Liberia suffered from an extended and far-reaching period of violent state collapse between 1990 and 2005. Decades of mismanagement and conflict have made Liberia one of the world's poorest countries. The civil war left thousands of people brutalised and traumatised and hundreds of thousands of people were displaced. It left a generation of Liberians with no education and few skills to use in peace time. The state, its institutions, its security forces, its education and health services all have to be rebuilt from scratch. Donors have committed some US$500 million for reconstruction, funds which are tied to progress on the Governance and Economic Management Plan (GEMAP), put in place in early 2005.
Settled in 1821 by freed slaves from the U.S., Liberia became Africaís first independent republic in 1847. Descendents of these freed slaves, known as Americo-Liberians, dominated the political landscape until a 1980 coup led by Sgt. Samuel Doe. His regime concentrated power among the Krahn ethnic group. The 1989 invasion by Charles Taylorís National Patriotic Front for Liberia (NPFL) led to the fall of Does?brutal military regime and resulted in a protracted and multisided conflict between the NPFL, Nigerian-led ECOMOG peacekeepers, and a plethora of smaller armed factions (notably ULIMO-K, ULIMO-J, and the Liberian Peace Council). An estimated 200,000 Liberians died in the ensuing war. Battle lines were fluid, factions engaged in predatory behavior to seize valuable resources, street battles raged in Monrovia, and the use of child soldiers was widespread.
In 1997 the Abuja II peace agreement called for quick elections and Nigeria pressed for a rapid wrap up of the peace process. In a con-text of pervasive fear and insecurity, and where Taylor controlled vast resources, Taylor won in a landslide and was inaugurated as president. Peace, however, did not last. Tay-lor never transformed his NPFL insurgency with its links to contraband, criminal net-works, and war in Sierra Leone into a political movement able to govern peacefully. Interna-tional sanctions were placed on Taylor and key allies. By 1999, the LURD (drawing on some of the same constituents as ULIMO-K) and later in 2003 MODEL (drawing on ULIMO-J and LPC) reached the outskirts of Monrovia. Under tremendous international pressure, Taylor resigned in 2003, going first into exile in Nigeria and then to The Hague to face charges arising from the Sierra Leone war crimes tribunal.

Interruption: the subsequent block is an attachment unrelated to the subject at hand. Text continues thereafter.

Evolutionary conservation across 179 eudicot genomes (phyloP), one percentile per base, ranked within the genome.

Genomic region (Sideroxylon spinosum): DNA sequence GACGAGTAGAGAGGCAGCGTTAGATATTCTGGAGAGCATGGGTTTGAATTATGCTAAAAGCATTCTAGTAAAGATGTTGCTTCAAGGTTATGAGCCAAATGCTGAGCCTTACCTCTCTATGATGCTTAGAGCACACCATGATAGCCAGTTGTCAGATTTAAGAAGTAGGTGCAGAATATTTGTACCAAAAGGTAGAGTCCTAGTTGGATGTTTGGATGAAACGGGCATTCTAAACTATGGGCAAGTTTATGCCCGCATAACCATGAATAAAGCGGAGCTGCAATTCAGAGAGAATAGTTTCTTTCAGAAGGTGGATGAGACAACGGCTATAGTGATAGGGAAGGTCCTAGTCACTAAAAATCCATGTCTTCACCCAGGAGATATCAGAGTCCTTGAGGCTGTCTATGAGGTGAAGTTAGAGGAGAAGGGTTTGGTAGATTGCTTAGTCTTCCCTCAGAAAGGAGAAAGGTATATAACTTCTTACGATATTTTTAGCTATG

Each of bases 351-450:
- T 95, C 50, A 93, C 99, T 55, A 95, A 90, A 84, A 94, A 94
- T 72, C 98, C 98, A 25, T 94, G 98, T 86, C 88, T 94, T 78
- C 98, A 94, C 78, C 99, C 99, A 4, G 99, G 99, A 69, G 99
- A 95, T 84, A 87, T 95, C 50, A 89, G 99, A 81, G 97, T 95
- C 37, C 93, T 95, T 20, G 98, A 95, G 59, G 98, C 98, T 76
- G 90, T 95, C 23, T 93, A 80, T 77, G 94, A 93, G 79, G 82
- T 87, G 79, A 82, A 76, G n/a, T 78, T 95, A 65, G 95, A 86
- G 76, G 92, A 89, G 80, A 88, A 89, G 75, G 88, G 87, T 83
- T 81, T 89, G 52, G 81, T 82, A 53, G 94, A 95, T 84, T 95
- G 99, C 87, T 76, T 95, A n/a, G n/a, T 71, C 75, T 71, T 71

The 2003 Accra Comprehensive Peace Agreement (CPA) called for a National Transition Government of Liberia (NTGL) with large representation by the major armed factions. The resulting authority was pre-occupied with com-peting for positions from which they could extract resources and patronage. The 2005 elections (for President, Vice President, and all 30 Senate and 64 House seats) represented a critical oppor-tunity for Liberia to move from a failed state into the early first stages of recovery, peacebuilding and democratization. The elections took place in a context of considerable uncertainty with a new and untested National Elections Commission, an array of weak and personalized political parties and widespread fears about security. Despite the difficulties, successful elections were held and the newly elected government took office in January 2006. This included Africanís first elected woman president, Ellen Johnson-Sirleaf.